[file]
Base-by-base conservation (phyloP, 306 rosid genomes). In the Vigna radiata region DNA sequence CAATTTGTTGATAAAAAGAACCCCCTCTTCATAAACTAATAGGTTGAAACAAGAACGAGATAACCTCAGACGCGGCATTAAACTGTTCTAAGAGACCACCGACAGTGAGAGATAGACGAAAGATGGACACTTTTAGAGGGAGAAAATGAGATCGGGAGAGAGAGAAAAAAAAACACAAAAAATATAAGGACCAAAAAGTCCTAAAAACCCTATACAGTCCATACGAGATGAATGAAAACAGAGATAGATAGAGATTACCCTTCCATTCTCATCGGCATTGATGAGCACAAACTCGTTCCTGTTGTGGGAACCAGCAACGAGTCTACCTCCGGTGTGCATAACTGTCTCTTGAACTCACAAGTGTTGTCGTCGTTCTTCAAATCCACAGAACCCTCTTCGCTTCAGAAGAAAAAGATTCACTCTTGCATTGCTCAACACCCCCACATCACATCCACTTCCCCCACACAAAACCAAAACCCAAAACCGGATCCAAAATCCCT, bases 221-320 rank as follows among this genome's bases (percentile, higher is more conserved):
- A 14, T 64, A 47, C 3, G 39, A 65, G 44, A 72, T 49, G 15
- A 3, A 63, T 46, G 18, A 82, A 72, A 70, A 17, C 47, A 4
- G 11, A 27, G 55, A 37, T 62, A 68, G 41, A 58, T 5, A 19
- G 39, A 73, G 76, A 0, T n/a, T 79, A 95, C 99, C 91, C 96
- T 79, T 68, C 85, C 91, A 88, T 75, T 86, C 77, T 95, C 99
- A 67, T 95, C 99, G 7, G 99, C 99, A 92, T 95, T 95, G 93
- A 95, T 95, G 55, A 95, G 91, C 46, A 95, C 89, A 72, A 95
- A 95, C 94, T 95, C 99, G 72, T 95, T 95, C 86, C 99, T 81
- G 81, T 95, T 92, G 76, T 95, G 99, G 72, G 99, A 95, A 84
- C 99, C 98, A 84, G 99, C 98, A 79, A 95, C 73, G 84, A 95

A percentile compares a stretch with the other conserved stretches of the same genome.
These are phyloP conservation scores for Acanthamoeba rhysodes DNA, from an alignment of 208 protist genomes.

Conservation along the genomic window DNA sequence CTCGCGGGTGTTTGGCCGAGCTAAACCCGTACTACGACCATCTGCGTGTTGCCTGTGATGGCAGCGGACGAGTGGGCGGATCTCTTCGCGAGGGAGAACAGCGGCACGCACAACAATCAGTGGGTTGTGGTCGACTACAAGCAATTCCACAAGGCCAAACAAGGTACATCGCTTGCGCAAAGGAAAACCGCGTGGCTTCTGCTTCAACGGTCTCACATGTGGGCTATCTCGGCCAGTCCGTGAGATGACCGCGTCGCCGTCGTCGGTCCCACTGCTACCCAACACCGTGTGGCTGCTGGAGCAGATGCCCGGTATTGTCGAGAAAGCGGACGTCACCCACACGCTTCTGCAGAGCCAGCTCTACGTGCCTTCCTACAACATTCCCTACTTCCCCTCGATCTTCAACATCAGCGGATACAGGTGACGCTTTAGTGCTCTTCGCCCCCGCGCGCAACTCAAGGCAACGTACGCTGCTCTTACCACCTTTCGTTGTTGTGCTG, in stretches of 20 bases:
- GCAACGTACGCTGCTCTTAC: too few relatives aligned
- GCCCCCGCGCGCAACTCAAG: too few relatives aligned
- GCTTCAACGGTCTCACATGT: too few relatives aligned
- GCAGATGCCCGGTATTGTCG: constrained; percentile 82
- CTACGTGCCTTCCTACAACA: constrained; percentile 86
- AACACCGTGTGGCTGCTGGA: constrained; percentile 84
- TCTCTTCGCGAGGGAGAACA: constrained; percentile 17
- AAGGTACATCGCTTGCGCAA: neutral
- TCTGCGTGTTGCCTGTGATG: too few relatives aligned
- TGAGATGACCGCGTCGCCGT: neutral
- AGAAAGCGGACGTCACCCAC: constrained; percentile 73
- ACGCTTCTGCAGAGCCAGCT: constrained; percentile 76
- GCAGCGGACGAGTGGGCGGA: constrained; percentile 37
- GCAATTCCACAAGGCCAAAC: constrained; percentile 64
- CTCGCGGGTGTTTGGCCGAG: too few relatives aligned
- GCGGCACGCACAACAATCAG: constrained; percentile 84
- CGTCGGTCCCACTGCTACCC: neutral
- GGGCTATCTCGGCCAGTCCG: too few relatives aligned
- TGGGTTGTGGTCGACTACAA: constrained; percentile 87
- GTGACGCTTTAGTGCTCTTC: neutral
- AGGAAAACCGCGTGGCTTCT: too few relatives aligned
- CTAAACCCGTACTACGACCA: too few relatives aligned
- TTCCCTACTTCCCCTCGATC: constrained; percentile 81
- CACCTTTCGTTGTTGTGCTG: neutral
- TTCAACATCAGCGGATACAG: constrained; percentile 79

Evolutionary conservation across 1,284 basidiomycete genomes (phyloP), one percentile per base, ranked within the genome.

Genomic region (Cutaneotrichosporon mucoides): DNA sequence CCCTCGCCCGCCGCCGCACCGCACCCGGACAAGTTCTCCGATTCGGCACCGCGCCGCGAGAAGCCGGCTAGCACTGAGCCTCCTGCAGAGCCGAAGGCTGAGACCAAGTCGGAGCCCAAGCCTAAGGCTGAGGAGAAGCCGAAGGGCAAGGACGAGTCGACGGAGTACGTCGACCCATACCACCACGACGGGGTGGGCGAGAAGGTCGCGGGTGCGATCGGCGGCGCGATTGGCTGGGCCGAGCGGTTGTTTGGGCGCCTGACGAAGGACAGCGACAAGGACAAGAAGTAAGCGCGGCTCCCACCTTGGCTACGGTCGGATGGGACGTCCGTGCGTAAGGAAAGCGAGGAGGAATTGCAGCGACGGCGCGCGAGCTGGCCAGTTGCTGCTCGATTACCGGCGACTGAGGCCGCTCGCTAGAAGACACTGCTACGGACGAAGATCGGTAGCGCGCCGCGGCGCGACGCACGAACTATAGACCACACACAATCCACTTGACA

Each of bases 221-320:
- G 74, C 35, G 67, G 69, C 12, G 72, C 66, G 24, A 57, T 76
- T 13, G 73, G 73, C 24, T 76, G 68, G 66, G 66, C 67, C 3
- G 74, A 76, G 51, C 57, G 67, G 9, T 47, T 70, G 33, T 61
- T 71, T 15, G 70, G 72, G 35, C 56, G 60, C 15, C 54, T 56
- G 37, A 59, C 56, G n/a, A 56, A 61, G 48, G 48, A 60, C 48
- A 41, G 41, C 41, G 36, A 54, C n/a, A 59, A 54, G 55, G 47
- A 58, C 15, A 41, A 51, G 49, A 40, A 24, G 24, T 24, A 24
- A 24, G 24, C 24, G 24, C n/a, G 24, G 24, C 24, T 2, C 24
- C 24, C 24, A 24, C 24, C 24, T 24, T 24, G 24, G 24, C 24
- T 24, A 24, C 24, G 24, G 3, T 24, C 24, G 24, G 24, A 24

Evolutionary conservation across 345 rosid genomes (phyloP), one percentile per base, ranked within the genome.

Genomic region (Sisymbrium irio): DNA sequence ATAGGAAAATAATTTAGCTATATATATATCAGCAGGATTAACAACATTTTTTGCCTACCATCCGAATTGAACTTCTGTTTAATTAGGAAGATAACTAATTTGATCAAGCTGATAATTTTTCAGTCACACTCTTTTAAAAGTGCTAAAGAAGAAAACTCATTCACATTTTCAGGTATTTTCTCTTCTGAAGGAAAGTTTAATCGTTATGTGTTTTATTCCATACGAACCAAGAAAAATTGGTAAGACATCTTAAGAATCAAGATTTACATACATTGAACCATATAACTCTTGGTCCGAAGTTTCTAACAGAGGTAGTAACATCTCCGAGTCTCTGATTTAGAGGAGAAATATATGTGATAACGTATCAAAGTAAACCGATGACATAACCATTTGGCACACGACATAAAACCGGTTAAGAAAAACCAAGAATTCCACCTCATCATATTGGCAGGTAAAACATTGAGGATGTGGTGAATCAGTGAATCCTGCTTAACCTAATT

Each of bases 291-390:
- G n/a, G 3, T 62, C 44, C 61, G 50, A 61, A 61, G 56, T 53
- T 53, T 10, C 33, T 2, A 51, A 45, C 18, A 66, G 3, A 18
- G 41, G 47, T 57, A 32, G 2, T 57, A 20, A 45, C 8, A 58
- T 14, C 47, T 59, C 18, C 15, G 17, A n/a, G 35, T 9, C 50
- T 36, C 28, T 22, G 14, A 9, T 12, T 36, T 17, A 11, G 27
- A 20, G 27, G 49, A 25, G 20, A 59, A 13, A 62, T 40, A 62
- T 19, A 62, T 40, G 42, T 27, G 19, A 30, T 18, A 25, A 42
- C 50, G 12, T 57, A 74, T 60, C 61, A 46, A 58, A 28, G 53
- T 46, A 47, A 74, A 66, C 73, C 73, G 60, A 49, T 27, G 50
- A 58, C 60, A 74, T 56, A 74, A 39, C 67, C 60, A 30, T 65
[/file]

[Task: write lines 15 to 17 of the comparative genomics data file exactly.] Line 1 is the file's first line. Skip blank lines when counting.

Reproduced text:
- GCAACGTACGCTGCTCTTAC: too few relatives aligned
- GCCCCCGCGCGCAACTCAAG: too few relatives aligned
- GCTTCAACGGTCTCACATGT: too few relatives aligned